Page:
thera seeds from other cultural groups in exchange for
hunting poison (curare), which was locally produced
(Torres and Repke 2006:73).
e small size of Anadenantheras thin circular
seeds (12-20 mm in diameter), their portability, and
their resistance to spoilage would have made them an
ideal trade item. Since the pods themselves and the
other parts of the tree were not used in the produc-
tion of the hallucinogenic snu, it would have made
sense to extract the seeds for trade, thereby reducing
the bulk and weight of the trade goods. e fact that
Anadenanthera seeds were an item being traded in an-
tiquity is conrmed by the discovery of the distinctive
seeds in San Pedro de Atacama burials, along with the
appropriate snung paraphernalia (Torres 2008); this
area on the arid western slopes of the south-central An-
des is outside the natural habitat of Anadenanthera sp..
e plant does occur northwest Argentina in the Ju-
juy and Salta provinces and could have been acquired
from there by the inhabitants of San Pedro de Atacama
(Constantino Torres, personal communication).
If the primary item of exchange were seeds, it
would help to explain the lack of accuracy in the por-
trayal of the tree’s leaves and pods in the Chavín sculp-
ture (if the reduced number of seeds shown is, in fact,
an inaccuracy; see earlier discussion). Long-distance
trade in the seeds of Anadenanthera colubrina con-
tinued into modern times since they were apparent-
ly available from herb dealers in Peruvian markets in
1915 and continue to be sold for ritual and medicinal
purposes in the native markets of La Paz (Torres and
Repke 2006: 29).
Once the seeds were brought to Chavín de
Huántar during the late Initial Period and Early Ho-
rizon, they would have been toasted and then pulver-
ized into ne powder. Ethnographically, in the South
American lowlands, elaborately crafted small mortars
and pestles were used for this purpose (e.g., Torres and
Repke 2006: Plate 55). Special mortars were likewise
observed in the Central Andes by the extirpator of idol-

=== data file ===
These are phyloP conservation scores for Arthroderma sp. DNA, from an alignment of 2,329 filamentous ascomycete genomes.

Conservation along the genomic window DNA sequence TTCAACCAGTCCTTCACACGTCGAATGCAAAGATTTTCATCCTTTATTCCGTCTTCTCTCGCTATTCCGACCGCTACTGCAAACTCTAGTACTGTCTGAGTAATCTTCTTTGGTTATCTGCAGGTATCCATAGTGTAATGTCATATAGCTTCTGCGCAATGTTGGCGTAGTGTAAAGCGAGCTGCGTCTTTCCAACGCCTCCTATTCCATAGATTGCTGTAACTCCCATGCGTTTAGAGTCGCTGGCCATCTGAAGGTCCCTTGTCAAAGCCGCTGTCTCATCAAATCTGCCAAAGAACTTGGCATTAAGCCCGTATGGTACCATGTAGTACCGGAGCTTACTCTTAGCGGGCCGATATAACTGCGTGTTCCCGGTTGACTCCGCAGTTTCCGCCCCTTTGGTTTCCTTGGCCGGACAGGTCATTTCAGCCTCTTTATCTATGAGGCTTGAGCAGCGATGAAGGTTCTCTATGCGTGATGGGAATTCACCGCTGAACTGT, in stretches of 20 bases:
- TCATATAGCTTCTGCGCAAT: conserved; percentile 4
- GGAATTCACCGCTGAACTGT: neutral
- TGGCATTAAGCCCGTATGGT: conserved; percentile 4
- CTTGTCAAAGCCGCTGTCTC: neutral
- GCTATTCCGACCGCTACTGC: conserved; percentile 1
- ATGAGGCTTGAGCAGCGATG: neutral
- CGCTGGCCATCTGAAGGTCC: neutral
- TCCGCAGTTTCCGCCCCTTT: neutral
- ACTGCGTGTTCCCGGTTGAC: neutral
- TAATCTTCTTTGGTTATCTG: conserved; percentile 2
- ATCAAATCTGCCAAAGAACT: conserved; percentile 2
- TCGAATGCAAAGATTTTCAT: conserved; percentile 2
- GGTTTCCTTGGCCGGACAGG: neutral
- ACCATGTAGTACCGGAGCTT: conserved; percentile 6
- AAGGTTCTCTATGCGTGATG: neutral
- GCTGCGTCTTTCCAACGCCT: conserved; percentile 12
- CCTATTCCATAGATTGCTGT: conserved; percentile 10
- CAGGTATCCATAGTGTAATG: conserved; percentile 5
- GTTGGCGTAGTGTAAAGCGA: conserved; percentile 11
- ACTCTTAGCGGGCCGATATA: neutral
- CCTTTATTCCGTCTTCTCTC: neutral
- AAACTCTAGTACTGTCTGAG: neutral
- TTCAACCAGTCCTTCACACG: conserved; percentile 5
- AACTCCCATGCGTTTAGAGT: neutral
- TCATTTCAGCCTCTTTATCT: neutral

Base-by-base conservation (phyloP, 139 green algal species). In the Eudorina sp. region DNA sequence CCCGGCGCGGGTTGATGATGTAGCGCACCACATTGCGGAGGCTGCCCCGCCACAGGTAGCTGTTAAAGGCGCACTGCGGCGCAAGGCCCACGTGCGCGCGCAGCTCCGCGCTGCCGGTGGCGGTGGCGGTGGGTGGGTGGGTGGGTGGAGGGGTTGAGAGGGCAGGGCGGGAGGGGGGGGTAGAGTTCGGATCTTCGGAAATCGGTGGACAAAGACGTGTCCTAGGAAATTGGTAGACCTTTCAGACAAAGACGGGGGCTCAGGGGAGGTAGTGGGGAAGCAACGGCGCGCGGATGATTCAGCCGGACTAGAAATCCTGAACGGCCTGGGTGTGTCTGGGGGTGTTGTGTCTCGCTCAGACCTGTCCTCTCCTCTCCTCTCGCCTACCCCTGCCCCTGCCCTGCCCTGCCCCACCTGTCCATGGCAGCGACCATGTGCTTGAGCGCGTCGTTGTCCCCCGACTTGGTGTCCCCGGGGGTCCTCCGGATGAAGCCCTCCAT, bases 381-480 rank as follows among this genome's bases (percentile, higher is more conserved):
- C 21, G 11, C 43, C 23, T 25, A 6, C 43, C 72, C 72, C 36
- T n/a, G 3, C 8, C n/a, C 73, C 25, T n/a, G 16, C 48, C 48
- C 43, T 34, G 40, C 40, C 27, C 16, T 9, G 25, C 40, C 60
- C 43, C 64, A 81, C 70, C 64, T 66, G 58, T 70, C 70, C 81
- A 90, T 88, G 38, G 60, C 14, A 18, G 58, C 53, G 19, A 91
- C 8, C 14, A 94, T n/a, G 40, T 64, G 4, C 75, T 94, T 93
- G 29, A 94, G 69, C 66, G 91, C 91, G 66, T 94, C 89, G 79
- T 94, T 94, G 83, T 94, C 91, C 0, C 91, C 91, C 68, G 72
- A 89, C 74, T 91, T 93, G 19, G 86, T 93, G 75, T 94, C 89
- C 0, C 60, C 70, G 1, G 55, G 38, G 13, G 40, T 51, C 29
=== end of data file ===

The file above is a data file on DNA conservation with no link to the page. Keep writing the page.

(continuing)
atries, Cristobal de Albornoz, who wrote in 1580:
It should be noted that some wood or stone
carvings resembling sheep and with a hole as
in an inkwell (which is where the vilca is pul-
verized), must be found and destroyed. is is
called vilcana and it is adored and revered. e
vilcanas are made out of many dierent stones
and strong woods (Duviols 1967:22; transla-
tion Torres and Repke 2006:28).
e existence of vilcanas at the Chavín temple has been
conrmed by the discovery of a series of ne small mor-
tars in the form of animals carved from hard stone. Per-
haps the best known of these is an elaborately carved
mortar in the form of a jaguar said to have been found
at Chavín de Huántar and currently in the collection
of the University of Pennsylvania (Figure 6; Tello 1960:
301, g. 128). Judging from its style, it was made in
early Chavín times (Phase AB) (Rowe 1967). e Uni-
versity of Pennsylvania mortar is only 22 cm in length
and 16.5 cm in height and the small size of the de-
pression (12.8 cm in diameter) and its shallowness (8
cm) would make it inappropriate for grinding grains
Burger: Hallucinogenic snu used at Chavín de Huántar
131
or other staples, but would have been ideal for prepar-
ing psychotropic snu. Excavations of the collapsed
architecture of the Old Temple of Chavín de Huán-
tar revealed still another large fragment of a miniature
ceremonial mortar in the form of a jaguar (Lumbreras
2007: 139-140, gs. 100-102).
A third nearly complete vilcana in the form of
jaguar was encountered downriver from Chavín de
Huántar at Olayán near the town of San Marcos (Tel-
lo 1960: XLIV B). Tello published an additional small
ceremonial mortar with similar dimensions but this
time carved in the form of a “mythological bird” that
he believed to be an eagle or a condor (Tello 1960: g.
127, Lamina XLIV A). is avian mortar was discov-
ered in 1934 in the church of the town of Matibamba,
which is located in the lower Puccha drainage below
Huántar; a similar but still unpublished avian mortar
was found at Chavín de Huántar itself (Tello 1960:
303). It is signicant that the Chavín-style vilcanas
that have been published are among the nest portable
stone carvings known from the Chavín area.
Once the Anadenanthera colubrina seeds had
been pulverized in a vilcana, the resulting powder may
have been mixed with calcium carbonate or ash (as oc-
curs in some ethnographic cases) to produce the nal